In my view SuSE is the best in the way its heading towards ?desktop Linux?. I wont get into the argument of whether Linux is ready for the desktop user but I will say that SuSE 8.2 is another step in the right direction.

Other Recent Linux Articles

SuSE Linux Office Desktop here
Linux for older PCs here
Red Hat 8 or SuSE 8.1 here

For more Linux articles check out the ImAFish Linux section:

here

[Last edited on May 10, 2003 at 9:35:30pm by pwhite]

The sequel to the massively popular first person shooter game Half Life is set to be launched on September 30th. Half Life fan sites such as here have been reporting about the rumors of the sequel for a while now.

The game is set to make an appearance at the upcoming E3 gaming show in Las Vegas. You still play Gordan Freeman and the story assumes you went to work for the mysterious G-Man. The story takes place in a European city called ?City 17? and still features many of your favorite aliens.

While the new engine has all sorts of fancy features, it's still designed to work on lower-end machines. Apparently a 700mhz processor and a video card capable of running DX6 is enough, although a 2ghz with a GeForce4 is recommended.

Half Life has been one of the most popular games ever and has allowed many other games such as the online game Counter Strike to become the most popular multiplayer game. Other addons such as Opposing Forces and Blue Shift have added more to the game making it popular for 5 years now.

Half Life 2 isn't the only big game to be launched this summer. The long awaited Doom 3 is set to be launched soon too giving tough competition to Half Life.

Half Life's game producers Valve Software are keeping a lot secret at the moment but will probably let a lot more know about the game at E3. Until then we will just have to speculate about whats going to happen in the game.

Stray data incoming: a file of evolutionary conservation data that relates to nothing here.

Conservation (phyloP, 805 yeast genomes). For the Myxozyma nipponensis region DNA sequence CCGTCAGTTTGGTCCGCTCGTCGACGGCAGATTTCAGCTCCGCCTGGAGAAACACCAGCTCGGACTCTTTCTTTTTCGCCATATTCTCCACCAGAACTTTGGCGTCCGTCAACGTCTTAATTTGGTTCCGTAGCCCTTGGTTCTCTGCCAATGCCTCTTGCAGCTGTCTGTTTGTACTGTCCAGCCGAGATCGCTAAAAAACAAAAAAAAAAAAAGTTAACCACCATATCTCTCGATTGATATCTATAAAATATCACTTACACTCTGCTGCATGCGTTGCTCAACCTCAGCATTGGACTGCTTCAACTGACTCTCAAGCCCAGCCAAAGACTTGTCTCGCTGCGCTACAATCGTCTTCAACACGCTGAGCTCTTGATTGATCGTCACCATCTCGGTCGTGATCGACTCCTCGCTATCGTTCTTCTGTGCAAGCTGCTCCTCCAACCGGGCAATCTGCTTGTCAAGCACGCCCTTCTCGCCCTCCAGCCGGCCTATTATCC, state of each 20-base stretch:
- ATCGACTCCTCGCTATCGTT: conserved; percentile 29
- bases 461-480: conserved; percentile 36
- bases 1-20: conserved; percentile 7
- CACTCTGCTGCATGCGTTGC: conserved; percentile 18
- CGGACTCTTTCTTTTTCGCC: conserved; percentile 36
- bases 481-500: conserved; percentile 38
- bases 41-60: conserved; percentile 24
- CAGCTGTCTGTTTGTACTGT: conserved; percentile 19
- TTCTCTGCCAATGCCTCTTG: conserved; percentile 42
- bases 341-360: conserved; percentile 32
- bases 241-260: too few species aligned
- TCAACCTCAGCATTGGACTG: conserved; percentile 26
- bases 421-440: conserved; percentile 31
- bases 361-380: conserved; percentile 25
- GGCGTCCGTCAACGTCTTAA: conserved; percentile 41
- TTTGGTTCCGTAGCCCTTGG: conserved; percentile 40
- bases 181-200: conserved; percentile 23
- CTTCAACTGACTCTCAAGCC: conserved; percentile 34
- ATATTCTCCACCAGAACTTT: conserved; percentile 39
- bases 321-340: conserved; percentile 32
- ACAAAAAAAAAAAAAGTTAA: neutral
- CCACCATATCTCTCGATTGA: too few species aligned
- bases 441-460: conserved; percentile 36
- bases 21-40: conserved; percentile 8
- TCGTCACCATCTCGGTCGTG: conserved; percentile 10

The PC giant Dell has regained its number one spot in the PC market against HP according to the research firm Gartner. Dell produced 450,000 more desktops, notebooks and servers worldwide than its main rival HP.

Dell accounted for about 16% of worldwide sales while HP only by about 15%. This is a massive 24% growth in the first quarter of this year for Dell. Many other manufactures have seen loses so far this year and the overall PC market has grown by 2.1% which was above the predicted rate of 2%.

HP have also seen loses of sales in Europe however this could be due to the problems caused between the merger of HP and Compaq. The electronics giant Toshiba has also made good sales and has become one of the top 5 pc manufacturers in the world showing the increasing market for laptop computers.

The battle between HP and Dell is very choppy with both sides doing better one quarter than another. An HP executive characterized the battle with Dell as an up-and-down one, noting that HP benefits during the holidays, when consumer sales are strongest.

"It's a two horse race," said Jim McDonnell, vice president of marketing for HP's PC unit. "It's close and it's going to continue to be close."

What ever happens in the computer market it can only mean good things for the consumer, with better technology and increasing competition the PC market could get tough for some manufacturers.